SOCKS Proxy SSH Tunnels on OpenWRT



At home I have a bunch of SSH tunnels from a VM to my various virtual private servers in various places around the world, so I can direct my web traffic through those exit points when needed. I’ve written before about using autossh to do this.

But when I’m travelling I don’t have my home network, and VMs, I generally have an OpenWRT based travel router.


OpenWRT has an autossh package, but it makes use of the default Dropbear SSH implementation, which doesn’t support dynamic tunnels needed to provide a SOCKS proxy. Thankfully there’s also an sshtunnel package which uses openssh-client under the hood, and that does support dynamic tunnels.

I found this gist from DerekGn very helpful (as tunnelD wasn’t previously documented in the OpenWRT wiki), but I also run into a few rough spots, hence this post (and some updates to the wiki)…


SSH needs a key pair, and the default tools on OpenWRT are for Dropbear keys, but for sshtunnel we need OpenSSH keys.

First, a place to store the keys, and create a Dropbear key:

mkdir .ssh
chmod 700 .ssh/
dropbearkey -t rsa -f /root/.ssh/id_dropbear

That last command will print the public key to the console, which we can copy and paste into a file:

vi .ssh/

The same public key can also be copied into ~/.ssh/authorized_keys on hosts we want to connect to.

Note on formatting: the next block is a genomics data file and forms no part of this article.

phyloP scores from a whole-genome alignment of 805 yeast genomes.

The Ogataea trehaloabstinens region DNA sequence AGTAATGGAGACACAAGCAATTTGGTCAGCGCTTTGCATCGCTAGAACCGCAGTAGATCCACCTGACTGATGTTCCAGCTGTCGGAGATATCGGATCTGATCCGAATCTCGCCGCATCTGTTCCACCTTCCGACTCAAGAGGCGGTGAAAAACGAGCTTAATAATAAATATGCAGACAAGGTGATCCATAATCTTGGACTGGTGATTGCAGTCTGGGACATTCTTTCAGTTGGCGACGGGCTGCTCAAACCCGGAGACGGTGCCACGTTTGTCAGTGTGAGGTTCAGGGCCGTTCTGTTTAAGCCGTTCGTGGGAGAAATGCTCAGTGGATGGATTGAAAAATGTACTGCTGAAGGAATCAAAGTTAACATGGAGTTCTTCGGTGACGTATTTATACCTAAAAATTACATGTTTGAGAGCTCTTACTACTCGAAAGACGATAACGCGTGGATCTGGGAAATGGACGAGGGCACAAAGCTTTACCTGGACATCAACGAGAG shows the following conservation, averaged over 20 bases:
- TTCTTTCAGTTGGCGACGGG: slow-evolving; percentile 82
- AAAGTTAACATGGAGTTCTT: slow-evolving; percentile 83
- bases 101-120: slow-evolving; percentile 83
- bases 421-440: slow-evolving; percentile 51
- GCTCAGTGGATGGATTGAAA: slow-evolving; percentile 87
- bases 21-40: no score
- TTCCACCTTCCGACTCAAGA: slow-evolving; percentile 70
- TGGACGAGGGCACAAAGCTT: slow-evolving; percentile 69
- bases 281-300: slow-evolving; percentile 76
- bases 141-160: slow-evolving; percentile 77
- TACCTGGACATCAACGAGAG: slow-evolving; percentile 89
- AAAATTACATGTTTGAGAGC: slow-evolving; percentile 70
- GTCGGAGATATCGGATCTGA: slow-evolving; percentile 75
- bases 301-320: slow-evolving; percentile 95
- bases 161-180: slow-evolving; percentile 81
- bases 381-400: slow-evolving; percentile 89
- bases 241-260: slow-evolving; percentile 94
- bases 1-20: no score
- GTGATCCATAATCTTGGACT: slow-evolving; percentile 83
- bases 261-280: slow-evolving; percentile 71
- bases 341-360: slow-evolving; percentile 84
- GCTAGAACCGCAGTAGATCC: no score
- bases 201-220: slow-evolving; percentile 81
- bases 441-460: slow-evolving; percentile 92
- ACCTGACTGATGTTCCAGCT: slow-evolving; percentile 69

The Dropbear key needs to be converted, after installing the tool to do that:

opkg install dropbearconvert
dropbearconvert dropbear openssh .ssh/id_dropbear .ssh/id_rsa

Installing and configuring sshtunnel

opkg update
opkg install sshtunnel

The sshtunnel package will pull in openssh-client as a dependency, so everything is now in place for a test SSH connection, which is needed before automation to ensure that the server we’re connecting to is in ~/.ssh/known_hosts:

ssh [email protected]

The sshtunnel service needs to be configured by editing /etc/config/sshtunnel:

config server myserver
        option user       me
        option hostname
        option port       22
        option IdentityFile             /root/.ssh/id_rsa

config tunnelD proxy
        option server           myserver
        option localaddress     *
        option localport        12345

With the config in place, the service can be reloaded (and enabled to ensure startup on future boots):

/etc/init.d/sshtunnel reload
/etc/init.d/sshtunnel enable
/etc/init.d/sshtunnel start

If everything is working then the tunnel will show in netstat:

netstat -an | grep 12345
tcp        0      0 *               LISTEN
tcp        0      0 :::12345                :::*                    LISTEN

Using the tunnel

I can now configure my browser (e.g. Firefox) to use the IP and port of the tunnel as a SOCKS proxy. So the SOCKS Host is set to the router IP ( and Port (12345).

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